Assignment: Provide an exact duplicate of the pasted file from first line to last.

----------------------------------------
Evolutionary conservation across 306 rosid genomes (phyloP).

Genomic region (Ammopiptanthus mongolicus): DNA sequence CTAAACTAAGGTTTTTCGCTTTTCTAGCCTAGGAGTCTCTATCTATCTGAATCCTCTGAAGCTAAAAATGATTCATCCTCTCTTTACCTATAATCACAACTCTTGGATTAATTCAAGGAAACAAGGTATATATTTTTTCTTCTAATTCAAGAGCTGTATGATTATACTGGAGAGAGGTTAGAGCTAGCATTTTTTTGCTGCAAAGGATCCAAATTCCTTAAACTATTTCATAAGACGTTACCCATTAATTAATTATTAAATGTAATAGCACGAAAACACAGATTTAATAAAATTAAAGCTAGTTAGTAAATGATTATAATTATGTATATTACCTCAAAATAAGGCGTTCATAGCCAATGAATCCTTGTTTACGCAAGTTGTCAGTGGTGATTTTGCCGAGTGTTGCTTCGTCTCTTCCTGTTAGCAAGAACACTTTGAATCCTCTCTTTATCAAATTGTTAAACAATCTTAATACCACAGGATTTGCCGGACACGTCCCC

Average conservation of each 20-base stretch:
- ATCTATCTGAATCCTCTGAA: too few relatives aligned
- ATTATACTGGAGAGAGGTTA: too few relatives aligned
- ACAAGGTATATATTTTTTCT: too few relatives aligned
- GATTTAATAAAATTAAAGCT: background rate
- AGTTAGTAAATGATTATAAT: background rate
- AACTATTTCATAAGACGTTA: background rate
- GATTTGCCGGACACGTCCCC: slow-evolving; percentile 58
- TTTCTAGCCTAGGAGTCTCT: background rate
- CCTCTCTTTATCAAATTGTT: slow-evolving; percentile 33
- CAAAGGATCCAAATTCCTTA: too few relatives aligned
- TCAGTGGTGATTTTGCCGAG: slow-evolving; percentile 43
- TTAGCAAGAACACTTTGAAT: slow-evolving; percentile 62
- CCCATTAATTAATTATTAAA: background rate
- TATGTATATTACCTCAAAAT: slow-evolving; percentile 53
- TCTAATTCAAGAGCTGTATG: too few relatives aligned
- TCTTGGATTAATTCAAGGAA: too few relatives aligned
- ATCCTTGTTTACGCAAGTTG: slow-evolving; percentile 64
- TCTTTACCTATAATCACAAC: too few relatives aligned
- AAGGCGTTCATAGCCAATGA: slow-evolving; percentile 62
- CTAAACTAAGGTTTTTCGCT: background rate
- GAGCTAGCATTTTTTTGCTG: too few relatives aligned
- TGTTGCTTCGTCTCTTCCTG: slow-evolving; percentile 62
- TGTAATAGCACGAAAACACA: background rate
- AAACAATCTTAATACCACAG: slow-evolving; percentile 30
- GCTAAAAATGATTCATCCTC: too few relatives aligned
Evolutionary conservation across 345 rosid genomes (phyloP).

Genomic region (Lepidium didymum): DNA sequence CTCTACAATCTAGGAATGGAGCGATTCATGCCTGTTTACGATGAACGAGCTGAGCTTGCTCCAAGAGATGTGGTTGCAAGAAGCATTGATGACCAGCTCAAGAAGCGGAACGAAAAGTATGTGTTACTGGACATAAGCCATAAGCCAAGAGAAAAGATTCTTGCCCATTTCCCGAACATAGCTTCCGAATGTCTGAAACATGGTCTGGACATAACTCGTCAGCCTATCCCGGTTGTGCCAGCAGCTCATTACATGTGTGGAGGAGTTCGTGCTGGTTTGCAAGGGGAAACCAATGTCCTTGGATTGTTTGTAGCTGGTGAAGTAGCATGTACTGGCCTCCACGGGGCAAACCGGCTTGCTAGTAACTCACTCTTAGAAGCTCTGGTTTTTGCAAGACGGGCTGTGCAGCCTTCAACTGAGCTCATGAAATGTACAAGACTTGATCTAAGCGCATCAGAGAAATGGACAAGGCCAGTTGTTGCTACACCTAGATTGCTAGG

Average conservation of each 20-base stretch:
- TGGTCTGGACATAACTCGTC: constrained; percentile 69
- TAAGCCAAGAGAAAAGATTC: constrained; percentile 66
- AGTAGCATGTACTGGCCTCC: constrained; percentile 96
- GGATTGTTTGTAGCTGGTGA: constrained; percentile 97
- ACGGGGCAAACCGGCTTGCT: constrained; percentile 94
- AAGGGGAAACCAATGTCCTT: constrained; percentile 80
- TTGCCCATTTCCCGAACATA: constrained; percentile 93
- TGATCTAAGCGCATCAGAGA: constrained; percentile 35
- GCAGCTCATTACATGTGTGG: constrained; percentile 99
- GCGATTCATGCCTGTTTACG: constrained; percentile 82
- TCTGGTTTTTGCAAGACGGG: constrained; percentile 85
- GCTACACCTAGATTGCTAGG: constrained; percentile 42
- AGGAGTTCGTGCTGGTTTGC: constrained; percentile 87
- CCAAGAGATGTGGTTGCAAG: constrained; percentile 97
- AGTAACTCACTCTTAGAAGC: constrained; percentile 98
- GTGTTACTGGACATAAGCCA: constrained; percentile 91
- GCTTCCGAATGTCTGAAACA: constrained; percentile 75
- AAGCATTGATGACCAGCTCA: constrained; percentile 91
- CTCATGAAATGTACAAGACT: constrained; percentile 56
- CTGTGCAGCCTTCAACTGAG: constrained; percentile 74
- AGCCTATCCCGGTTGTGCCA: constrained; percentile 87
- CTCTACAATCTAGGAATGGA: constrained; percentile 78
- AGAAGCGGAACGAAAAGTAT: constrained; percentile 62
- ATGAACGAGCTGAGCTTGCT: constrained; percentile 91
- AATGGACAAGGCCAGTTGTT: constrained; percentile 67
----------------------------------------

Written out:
Evolutionary conservation across 306 rosid genomes (phyloP).

Genomic region (Ammopiptanthus mongolicus): DNA sequence CTAAACTAAGGTTTTTCGCTTTTCTAGCCTAGGAGTCTCTATCTATCTGAATCCTCTGAAGCTAAAAATGATTCATCCTCTCTTTACCTATAATCACAACTCTTGGATTAATTCAAGGAAACAAGGTATATATTTTTTCTTCTAATTCAAGAGCTGTATGATTATACTGGAGAGAGGTTAGAGCTAGCATTTTTTTGCTGCAAAGGATCCAAATTCCTTAAACTATTTCATAAGACGTTACCCATTAATTAATTATTAAATGTAATAGCACGAAAACACAGATTTAATAAAATTAAAGCTAGTTAGTAAATGATTATAATTATGTATATTACCTCAAAATAAGGCGTTCATAGCCAATGAATCCTTGTTTACGCAAGTTGTCAGTGGTGATTTTGCCGAGTGTTGCTTCGTCTCTTCCTGTTAGCAAGAACACTTTGAATCCTCTCTTTATCAAATTGTTAAACAATCTTAATACCACAGGATTTGCCGGACACGTCCCC

Average conservation of each 20-base stretch:
- ATCTATCTGAATCCTCTGAA: too few relatives aligned
- ATTATACTGGAGAGAGGTTA: too few relatives aligned
- ACAAGGTATATATTTTTTCT: too few relatives aligned
- GATTTAATAAAATTAAAGCT: background rate
- AGTTAGTAAATGATTATAAT: background rate
- AACTATTTCATAAGACGTTA: background rate
- GATTTGCCGGACACGTCCCC: slow-evolving; percentile 58
- TTTCTAGCCTAGGAGTCTCT: background rate
- CCTCTCTTTATCAAATTGTT: slow-evolving; percentile 33
- CAAAGGATCCAAATTCCTTA: too few relatives aligned
- TCAGTGGTGATTTTGCCGAG: slow-evolving; percentile 43
- TTAGCAAGAACACTTTGAAT: slow-evolving; percentile 62
- CCCATTAATTAATTATTAAA: background rate
- TATGTATATTACCTCAAAAT: slow-evolving; percentile 53
- TCTAATTCAAGAGCTGTATG: too few relatives aligned
- TCTTGGATTAATTCAAGGAA: too few relatives aligned
- ATCCTTGTTTACGCAAGTTG: slow-evolving; percentile 64
- TCTTTACCTATAATCACAAC: too few relatives aligned
- AAGGCGTTCATAGCCAATGA: slow-evolving; percentile 62
- CTAAACTAAGGTTTTTCGCT: background rate
- GAGCTAGCATTTTTTTGCTG: too few relatives aligned
- TGTTGCTTCGTCTCTTCCTG: slow-evolving; percentile 62
- TGTAATAGCACGAAAACACA: background rate
- AAACAATCTTAATACCACAG: slow-evolving; percentile 30
- GCTAAAAATGATTCATCCTC: too few relatives aligned
Evolutionary conservation across 345 rosid genomes (phyloP).

Genomic region (Lepidium didymum): DNA sequence CTCTACAATCTAGGAATGGAGCGATTCATGCCTGTTTACGATGAACGAGCTGAGCTTGCTCCAAGAGATGTGGTTGCAAGAAGCATTGATGACCAGCTCAAGAAGCGGAACGAAAAGTATGTGTTACTGGACATAAGCCATAAGCCAAGAGAAAAGATTCTTGCCCATTTCCCGAACATAGCTTCCGAATGTCTGAAACATGGTCTGGACATAACTCGTCAGCCTATCCCGGTTGTGCCAGCAGCTCATTACATGTGTGGAGGAGTTCGTGCTGGTTTGCAAGGGGAAACCAATGTCCTTGGATTGTTTGTAGCTGGTGAAGTAGCATGTACTGGCCTCCACGGGGCAAACCGGCTTGCTAGTAACTCACTCTTAGAAGCTCTGGTTTTTGCAAGACGGGCTGTGCAGCCTTCAACTGAGCTCATGAAATGTACAAGACTTGATCTAAGCGCATCAGAGAAATGGACAAGGCCAGTTGTTGCTACACCTAGATTGCTAGG

Average conservation of each 20-base stretch:
- TGGTCTGGACATAACTCGTC: constrained; percentile 69
- TAAGCCAAGAGAAAAGATTC: constrained; percentile 66
- AGTAGCATGTACTGGCCTCC: constrained; percentile 96
- GGATTGTTTGTAGCTGGTGA: constrained; percentile 97
- ACGGGGCAAACCGGCTTGCT: constrained; percentile 94
- AAGGGGAAACCAATGTCCTT: constrained; percentile 80
- TTGCCCATTTCCCGAACATA: constrained; percentile 93
- TGATCTAAGCGCATCAGAGA: constrained; percentile 35
- GCAGCTCATTACATGTGTGG: constrained; percentile 99
- GCGATTCATGCCTGTTTACG: constrained; percentile 82
- TCTGGTTTTTGCAAGACGGG: constrained; percentile 85
- GCTACACCTAGATTGCTAGG: constrained; percentile 42
- AGGAGTTCGTGCTGGTTTGC: constrained; percentile 87
- CCAAGAGATGTGGTTGCAAG: constrained; percentile 97
- AGTAACTCACTCTTAGAAGC: constrained; percentile 98
- GTGTTACTGGACATAAGCCA: constrained; percentile 91
- GCTTCCGAATGTCTGAAACA: constrained; percentile 75
- AAGCATTGATGACCAGCTCA: constrained; percentile 91
- CTCATGAAATGTACAAGACT: constrained; percentile 56
- CTGTGCAGCCTTCAACTGAG: constrained; percentile 74
- AGCCTATCCCGGTTGTGCCA: constrained; percentile 87
- CTCTACAATCTAGGAATGGA: constrained; percentile 78
- AGAAGCGGAACGAAAAGTAT: constrained; percentile 62
- ATGAACGAGCTGAGCTTGCT: constrained; percentile 91
- AATGGACAAGGCCAGTTGTT: constrained; percentile 67